Chapter 11. Classes
Whenever you define a new class, you also create a new type with the same name. So way back in “The Hello World Program”, when we defined the class
Hello, we created a type named
Hello. We didn’t declare any variables with type
Hello, and we didn’t use
new to create a
Hello object. It wouldn’t have done much if we had—but we could have!
In this chapter, we will define classes that represent useful object types. We will also clarify the difference between classes and objects. Here are the most important ideas:
Defining a class creates a new object type with the same name.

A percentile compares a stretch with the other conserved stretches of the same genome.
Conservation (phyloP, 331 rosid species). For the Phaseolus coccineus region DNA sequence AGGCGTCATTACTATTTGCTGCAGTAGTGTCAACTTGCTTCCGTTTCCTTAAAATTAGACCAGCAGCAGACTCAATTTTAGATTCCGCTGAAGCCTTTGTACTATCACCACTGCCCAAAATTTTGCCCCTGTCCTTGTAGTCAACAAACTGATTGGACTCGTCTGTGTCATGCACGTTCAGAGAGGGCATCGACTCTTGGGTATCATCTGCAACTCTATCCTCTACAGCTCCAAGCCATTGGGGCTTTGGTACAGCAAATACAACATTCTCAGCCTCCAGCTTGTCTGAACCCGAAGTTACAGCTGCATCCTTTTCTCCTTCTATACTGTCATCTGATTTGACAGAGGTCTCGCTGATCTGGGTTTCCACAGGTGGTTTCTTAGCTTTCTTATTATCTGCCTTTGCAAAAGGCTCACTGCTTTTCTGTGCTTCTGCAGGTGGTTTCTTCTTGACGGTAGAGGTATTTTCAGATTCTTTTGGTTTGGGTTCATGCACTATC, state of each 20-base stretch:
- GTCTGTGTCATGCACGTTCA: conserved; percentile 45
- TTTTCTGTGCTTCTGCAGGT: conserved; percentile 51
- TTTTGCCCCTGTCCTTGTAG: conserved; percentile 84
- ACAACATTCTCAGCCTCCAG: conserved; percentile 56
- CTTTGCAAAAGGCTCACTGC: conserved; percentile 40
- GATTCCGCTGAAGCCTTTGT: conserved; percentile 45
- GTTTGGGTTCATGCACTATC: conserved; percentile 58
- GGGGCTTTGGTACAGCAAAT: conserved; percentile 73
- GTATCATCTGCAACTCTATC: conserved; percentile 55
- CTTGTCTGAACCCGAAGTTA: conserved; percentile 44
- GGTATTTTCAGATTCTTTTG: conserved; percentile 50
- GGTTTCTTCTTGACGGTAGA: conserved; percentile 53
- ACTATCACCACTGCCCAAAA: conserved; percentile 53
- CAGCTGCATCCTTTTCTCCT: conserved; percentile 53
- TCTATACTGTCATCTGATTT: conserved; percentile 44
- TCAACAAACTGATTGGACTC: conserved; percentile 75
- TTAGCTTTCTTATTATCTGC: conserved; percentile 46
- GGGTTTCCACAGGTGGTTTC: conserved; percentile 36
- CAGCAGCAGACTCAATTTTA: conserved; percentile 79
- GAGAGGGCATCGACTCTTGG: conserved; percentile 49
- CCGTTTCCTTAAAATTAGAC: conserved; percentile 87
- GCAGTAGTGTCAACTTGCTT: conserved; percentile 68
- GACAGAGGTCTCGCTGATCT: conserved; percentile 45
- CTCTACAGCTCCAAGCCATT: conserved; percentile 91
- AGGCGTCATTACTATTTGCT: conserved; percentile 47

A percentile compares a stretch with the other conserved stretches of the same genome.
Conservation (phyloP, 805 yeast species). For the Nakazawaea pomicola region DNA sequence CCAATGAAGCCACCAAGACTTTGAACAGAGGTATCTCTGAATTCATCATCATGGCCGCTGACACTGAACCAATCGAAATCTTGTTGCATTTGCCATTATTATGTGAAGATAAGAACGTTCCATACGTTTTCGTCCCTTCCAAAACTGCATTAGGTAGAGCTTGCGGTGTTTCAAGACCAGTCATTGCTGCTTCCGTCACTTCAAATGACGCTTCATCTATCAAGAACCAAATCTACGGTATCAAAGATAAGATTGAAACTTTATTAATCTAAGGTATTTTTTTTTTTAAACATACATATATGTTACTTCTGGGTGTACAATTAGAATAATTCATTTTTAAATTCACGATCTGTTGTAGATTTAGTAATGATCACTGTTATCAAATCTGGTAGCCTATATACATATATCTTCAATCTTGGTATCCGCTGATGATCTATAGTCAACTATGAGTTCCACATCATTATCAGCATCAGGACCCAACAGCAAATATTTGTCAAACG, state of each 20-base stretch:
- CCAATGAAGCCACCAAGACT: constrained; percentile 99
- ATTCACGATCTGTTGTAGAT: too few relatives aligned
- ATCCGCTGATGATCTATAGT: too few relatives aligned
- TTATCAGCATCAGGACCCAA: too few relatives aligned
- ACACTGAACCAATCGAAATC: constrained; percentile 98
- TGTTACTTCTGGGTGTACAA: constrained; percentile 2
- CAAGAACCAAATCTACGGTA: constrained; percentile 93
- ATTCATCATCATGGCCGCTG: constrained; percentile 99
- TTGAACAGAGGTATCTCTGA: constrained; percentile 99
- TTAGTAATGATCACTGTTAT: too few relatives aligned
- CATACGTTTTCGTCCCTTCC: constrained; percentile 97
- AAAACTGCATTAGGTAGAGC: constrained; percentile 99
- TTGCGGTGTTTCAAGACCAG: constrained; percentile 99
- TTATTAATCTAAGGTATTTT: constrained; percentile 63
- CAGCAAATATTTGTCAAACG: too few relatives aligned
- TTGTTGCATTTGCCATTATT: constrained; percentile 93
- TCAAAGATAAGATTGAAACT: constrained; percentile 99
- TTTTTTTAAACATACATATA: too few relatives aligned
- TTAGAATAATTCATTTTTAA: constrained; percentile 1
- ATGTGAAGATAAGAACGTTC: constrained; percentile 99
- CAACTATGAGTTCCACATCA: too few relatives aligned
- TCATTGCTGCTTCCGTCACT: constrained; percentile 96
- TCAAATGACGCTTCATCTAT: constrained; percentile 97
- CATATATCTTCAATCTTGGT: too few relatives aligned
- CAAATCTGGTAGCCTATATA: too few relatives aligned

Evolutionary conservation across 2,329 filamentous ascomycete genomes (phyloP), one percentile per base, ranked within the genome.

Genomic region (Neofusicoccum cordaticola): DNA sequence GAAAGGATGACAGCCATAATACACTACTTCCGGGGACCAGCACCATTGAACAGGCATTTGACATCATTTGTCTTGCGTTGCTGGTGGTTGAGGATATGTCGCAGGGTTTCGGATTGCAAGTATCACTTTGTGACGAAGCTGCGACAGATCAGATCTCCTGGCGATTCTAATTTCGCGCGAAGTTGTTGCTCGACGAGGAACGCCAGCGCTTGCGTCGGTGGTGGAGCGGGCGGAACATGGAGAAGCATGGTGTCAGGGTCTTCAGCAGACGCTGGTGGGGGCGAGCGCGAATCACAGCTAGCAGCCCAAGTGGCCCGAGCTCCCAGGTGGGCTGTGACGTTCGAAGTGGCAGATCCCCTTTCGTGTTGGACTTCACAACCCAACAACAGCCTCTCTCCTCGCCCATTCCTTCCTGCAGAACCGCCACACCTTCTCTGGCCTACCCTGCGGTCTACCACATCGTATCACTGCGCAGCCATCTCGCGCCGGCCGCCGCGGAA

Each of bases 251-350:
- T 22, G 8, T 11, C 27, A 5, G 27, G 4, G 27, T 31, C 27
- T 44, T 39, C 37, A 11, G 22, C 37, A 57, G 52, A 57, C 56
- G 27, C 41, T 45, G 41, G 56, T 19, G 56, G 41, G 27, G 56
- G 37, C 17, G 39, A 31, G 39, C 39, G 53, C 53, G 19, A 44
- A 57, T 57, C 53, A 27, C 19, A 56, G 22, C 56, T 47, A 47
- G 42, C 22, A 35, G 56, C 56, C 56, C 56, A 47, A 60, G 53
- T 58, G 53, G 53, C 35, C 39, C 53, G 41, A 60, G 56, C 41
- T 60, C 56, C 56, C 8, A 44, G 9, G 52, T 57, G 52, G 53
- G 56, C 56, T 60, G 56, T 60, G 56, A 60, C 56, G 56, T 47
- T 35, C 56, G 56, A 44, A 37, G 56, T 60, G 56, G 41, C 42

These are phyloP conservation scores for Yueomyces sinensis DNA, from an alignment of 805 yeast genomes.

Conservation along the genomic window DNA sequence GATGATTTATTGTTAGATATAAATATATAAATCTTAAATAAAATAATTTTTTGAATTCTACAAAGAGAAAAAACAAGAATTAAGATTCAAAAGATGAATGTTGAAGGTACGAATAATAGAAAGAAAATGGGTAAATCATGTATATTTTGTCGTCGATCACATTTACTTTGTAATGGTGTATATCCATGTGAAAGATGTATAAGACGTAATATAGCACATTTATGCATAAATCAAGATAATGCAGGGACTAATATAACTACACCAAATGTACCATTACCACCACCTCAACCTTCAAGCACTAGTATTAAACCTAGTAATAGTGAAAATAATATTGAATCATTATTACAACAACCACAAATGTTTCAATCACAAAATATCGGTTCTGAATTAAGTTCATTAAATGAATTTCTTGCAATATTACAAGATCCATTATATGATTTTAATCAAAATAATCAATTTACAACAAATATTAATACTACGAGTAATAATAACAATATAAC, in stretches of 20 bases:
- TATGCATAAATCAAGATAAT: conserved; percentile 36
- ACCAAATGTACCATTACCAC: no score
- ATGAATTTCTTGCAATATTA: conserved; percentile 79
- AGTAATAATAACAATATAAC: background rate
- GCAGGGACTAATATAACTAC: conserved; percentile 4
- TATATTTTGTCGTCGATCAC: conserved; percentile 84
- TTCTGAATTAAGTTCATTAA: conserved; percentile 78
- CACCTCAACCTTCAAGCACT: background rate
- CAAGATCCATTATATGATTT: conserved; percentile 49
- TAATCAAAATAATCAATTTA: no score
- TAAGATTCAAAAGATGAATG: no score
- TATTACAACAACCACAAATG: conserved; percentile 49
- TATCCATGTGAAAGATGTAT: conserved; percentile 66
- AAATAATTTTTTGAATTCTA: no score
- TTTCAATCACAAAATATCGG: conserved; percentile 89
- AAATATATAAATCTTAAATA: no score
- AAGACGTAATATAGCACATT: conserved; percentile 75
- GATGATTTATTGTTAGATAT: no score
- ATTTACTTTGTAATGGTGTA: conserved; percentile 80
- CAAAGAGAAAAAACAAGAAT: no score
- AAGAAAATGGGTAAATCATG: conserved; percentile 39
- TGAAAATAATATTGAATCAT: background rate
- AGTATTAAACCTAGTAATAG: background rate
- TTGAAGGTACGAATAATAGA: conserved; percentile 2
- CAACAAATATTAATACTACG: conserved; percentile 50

Every object belongs to some object type; that is, it is an instance of some class.
A class definition is like a template for objects: it specifies what attributes the objects have and what methods can operate on them.
newoperator instantiates objects, that is, it creates new instances of a class.
Think of a class like a blueprint for a house: you can use the same blueprint to build any number of houses.
The methods that operate on an object type are defined in the class for that object.
The Time Class
One common reason to define a new class is to encapsulate related data in an object that can be treated as a single unit. That way, we can use objects as parameters and return values, rather than passing and returning multiple values. This design principle is called data encapsulation.
We have already seen two types that encapsulate data in this way:
Rectangle. Another example, which ...